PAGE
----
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  • 7 Killer Interview Questions Managers Should Ask Prospective Hires 

    Forty-six percent of new hires don't last longer than 18 months, primarily due to "poor interpersonal skills," according to a study by leadership training company Leadership IQ, despite the fact that candidates are arguably more qualified than ever before. Certainly, they're more educated: 873,000 Americans are projected to earn master's degree in 2016/17 (a more than 50 percent rise since 1997), according to the U.S. Department of Education. The bottom line is that a candidate's resume isn't the only — and at times not even the most important — predictor for staying power or long-term success.
  • Are Tech Jobs Just Crazy Hard on Workers?
    The short answer is "yes." It's also "no" and "it depends." The recent New York Times critique of Amazon's work culture — the most commented-on piece in the publication's history — has resulted in a firestorm of both backlash and support from the media and tech titans. Former and current Amazon employees have chimed in, sharing views and experiences that both support and negate the Times' claim that Amazon is a company guilty of "conducting an experiment in how far it can push white-collar workers to get them to achieve its ever-expanding ambitions."
  • Bruising or Beneficial: In the Amazon Debate, What Really Counts Is What You Want (From Your Employer)
    Ever since The New York Times published its scathing, 5,000-word takedown of work culture at Amazon, the topic of work-life balance has been the talk of the town. The commentary won't stop, whether it's from Amazon's most rabid defenders or passionate opponents. Even famously silent CEO Jeff Bezos has issued a response. The resulting debate has been fascinating (and probably a bit cathartic for anybody who found themselves working over the weekend), but searching for a definitive answer about whether Amazon is "good" or "bad" probably won't make a difference in your daily life or sense of job satisfaction. What you can, and should, take from the ongoing conversation is the importance of corporate culture in general and its effect on the way you think about the idea of total compensation, and ultimately, the way you negotiate salary.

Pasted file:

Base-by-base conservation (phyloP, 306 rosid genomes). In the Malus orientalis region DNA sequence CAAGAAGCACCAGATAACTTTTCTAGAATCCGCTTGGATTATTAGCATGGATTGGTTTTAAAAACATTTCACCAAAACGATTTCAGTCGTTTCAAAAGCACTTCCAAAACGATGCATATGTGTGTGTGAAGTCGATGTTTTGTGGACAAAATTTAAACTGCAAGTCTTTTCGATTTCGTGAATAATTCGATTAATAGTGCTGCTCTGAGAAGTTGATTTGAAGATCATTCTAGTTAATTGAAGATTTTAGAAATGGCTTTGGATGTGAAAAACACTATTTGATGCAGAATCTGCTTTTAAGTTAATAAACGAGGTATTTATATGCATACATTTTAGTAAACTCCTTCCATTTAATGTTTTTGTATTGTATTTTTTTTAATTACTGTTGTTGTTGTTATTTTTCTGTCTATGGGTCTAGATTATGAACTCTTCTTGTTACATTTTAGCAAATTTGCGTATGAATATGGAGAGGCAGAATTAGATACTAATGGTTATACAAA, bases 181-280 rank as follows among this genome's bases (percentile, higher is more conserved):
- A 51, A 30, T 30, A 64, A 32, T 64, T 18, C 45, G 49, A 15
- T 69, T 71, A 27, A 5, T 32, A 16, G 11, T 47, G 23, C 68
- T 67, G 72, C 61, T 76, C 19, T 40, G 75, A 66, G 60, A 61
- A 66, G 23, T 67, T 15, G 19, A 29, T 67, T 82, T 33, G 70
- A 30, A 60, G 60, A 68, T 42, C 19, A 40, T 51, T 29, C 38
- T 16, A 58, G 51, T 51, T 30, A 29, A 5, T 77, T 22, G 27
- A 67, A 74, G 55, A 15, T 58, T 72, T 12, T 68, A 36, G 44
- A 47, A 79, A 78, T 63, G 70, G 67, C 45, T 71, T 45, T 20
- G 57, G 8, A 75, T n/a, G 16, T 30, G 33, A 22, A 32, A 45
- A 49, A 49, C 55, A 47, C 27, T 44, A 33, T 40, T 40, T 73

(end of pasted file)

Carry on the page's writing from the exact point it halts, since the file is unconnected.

• Is Amazon a 'Soulless, Dystopian Workplace'?
    This weekend, The New York Times published an exposé of working conditions at Amazon corporate. Amazonians, the article claims, are required to work long hours, in a data-driven environment that means constant performance evaluations; are expected to answer emails after midnight, sometimes at the prompting of follow-up texts; and are encouraged to inform on one another to management. Workers who don't come up to snuff allegedly are culled in layoffs that a former employee describes as "purposeful Darwinism" – some former employees claimed to have been pushed out after miscarriages or cancer. In an internal memo shortly after publication, Amazon founder and CEO Jeff Bezos responded, saying that the company described doesn't match his view of the organization and urging workers to come forward if they disagree.
  • The Dress Code Debate: Are Mandals Affecting Your Performance?
    For the northern regions of this country, summer is an especially sacred time: by April, 50-degree weather is impetus for shorts and a t-shirt, whereas Los Angeles folks are still bundled up in the low-to-mid 70s. That said, when summer heat rolls around, it can be especially tempting to take advantage of those fashion mistakes that society will justify in July. If you're an employee of HP, however, they just became much more than a simple faux pas.
  • These Might Be the 5 Coolest Offices in the World
    Imagine a work world in which the PowerPoint presentation for your weekly team meeting was projected from a vintage carousel horse, a midday snack meant plucking an orange from an indoor grove near your desk, or your daily commute required traveling 100 feet underground to a former nuclear war bunker submerged beneath a mountain via tunnel. For workers employed by the companies that made our list of five of the world's most ogle-worthy offices, these seeming fantasies are actual realities of a typical day at the office.
  • The Cardinals' New Hire Can Teach Managers All Something About Good Candidates
    "Fifteen years of experience playing football, first woman to play with men, and doctorate in psychology — I hope I can figure out something to contribute in there." That's what Dr. Jen Welter had to say when a reporter asked the new Arizona Cardinals assistant coaching intern, "What can you offer?" It's the kind of question managers should be asking every candidate up for a new job — but her answer, power-packed as it is, really only scratches the surface.
  • What's Your Employer's Philosophy: Work to Live or Live to Work?
    In 2006, Treehouse CEO Ryan Carson decided to give employees of the Portland, Oregon-based technology education company three-day weekends every week, arguing that living to work instead of working to live is not the best (or at least only) key to a company's profitability and overall success. But, that doesn't mean that his decision was motivated solely by a desire to be a more humane boss. Employers making similar decisions are just as interested in the bottom line as they are in making workers' lives better. It turns out, working less sometimes means producing more – and better – work.